Rare trolleybus comes home after 95 years ready for restoration
- Credit: Paul Chandler/Long Shop Museum
One of the last surviving trolleybuses of its kind has been returned to place where it was built 95 years ago ready for restoration to its former glory.
The Garrett ‘O’ type trolleybus DX 5629 was withdrawn from public transport service at the end of the Second World War and for some time served as a summerhouse at Pin Mill.
Initially rescued by the Leiston Long Shop Museum, it has been on loan to the Ipswich Transport Museum since 1995, stored outside under sheeting whilst awaiting restoration/conservation by the skilled team of ITM volunteers.
Now though it has been decided the work will be carried out by volunteers at the Long Shop Museum - and the vehicle has now been safely delivered by transporter to the team there.
Paul Chandler, collections team volunteer, said the trolleybus was one of 101 trolleybuses built between 1927 and 1930 at the Long Shop premises when it was Richard Garrett and Sons.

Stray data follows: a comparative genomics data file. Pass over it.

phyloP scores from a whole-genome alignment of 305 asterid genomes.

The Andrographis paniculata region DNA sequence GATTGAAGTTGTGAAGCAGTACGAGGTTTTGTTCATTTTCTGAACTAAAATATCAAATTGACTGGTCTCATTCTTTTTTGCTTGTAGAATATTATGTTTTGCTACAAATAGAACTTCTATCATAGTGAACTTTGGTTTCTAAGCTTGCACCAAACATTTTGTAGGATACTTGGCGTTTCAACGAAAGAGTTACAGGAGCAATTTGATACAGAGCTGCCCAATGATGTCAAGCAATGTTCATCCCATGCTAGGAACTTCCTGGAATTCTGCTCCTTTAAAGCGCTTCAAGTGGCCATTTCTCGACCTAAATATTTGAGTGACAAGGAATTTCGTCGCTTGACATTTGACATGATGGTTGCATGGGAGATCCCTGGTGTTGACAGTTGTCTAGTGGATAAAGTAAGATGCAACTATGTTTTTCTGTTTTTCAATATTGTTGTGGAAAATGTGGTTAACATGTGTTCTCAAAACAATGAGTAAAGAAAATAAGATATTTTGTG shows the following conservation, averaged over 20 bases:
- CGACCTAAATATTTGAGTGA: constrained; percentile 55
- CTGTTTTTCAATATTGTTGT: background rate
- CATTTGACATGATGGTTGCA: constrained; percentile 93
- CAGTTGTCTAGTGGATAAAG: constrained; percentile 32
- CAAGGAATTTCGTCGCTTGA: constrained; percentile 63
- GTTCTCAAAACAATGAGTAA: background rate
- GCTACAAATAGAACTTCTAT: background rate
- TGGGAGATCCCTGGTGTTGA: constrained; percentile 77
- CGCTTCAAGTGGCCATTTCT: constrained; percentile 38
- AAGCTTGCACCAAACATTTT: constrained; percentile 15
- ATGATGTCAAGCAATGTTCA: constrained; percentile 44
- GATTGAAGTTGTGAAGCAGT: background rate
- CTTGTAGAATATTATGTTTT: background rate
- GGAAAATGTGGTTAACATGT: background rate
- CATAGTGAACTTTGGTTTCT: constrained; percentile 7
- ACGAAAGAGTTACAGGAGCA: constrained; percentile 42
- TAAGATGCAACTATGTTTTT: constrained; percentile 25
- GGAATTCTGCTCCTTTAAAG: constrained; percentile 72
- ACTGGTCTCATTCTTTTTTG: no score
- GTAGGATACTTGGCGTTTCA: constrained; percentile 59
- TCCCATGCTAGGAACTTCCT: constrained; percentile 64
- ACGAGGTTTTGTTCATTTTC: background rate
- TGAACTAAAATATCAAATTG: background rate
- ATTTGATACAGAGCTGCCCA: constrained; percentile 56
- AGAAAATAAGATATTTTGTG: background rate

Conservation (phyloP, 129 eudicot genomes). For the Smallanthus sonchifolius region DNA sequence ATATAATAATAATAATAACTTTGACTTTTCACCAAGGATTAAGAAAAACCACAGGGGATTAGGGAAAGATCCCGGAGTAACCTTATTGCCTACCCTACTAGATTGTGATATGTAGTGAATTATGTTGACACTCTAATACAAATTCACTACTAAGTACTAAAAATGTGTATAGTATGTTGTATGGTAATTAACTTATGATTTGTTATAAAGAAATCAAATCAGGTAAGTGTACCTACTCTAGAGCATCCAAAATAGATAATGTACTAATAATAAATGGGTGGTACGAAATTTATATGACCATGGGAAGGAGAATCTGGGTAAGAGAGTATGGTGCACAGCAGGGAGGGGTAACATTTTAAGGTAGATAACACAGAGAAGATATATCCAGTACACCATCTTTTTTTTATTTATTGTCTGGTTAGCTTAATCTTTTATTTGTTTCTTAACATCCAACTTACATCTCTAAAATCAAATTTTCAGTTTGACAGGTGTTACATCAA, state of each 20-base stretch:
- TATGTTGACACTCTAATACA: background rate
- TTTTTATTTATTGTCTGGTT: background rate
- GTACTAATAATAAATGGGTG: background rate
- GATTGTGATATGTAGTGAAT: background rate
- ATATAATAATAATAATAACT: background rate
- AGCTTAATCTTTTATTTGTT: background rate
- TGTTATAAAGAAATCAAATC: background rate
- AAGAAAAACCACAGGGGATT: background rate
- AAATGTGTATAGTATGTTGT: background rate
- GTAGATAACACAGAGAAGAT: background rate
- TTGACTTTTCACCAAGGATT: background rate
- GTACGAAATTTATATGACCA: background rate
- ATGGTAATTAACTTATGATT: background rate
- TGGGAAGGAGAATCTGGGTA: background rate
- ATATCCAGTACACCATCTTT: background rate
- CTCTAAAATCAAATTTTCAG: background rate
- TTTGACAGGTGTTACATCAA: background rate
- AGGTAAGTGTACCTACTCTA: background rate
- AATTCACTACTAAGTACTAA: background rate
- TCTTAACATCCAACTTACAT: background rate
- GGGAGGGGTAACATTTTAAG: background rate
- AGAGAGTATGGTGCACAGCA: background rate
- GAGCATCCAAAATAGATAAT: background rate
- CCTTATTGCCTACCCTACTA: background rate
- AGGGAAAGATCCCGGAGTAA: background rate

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The company sold 15 ‘O’ type trolleybuses, Works Nos 273 to 287, to Ipswich Corporation in 1926 for daily service in the Ipswich town area with some continuing to operate up to 1963 when the fleet was retired from service.
Mr Chandler said the trolleybus brought back to Leiston is fleet No 26, and has a Strachans & Brown 31-seat bodywork. It was refurbished just prior to the war and then withdrawn from service in 1945, becoming a summerhouse at Pin Mill.
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He said: "The Long Shop Museum are very grateful to the Ipswich Transport Museum for stewardship of No 26 for the past 25 years but with their current workload and limited spare capacity for additional restoration, it would be some time before No 26 could receive attention.
"Following discussions with Ipswich Transport Museum trustees, and the emergence of a volunteer team at Long Shop Museum, the return of No 26 to Leiston was agreed."
The team at the Long Shop are part way through the successful restoration of a 1937 McLaughlin Buick car originally owned by Garrett Engineering and are keen to take on the task of preserving one of very few surviving Garrett trolleybuses in the UK, which will be carried out alongside.
Both vehicles are open to view by museum visitors with close-up inspections available when the team is working in the Museum and it is safe to do so.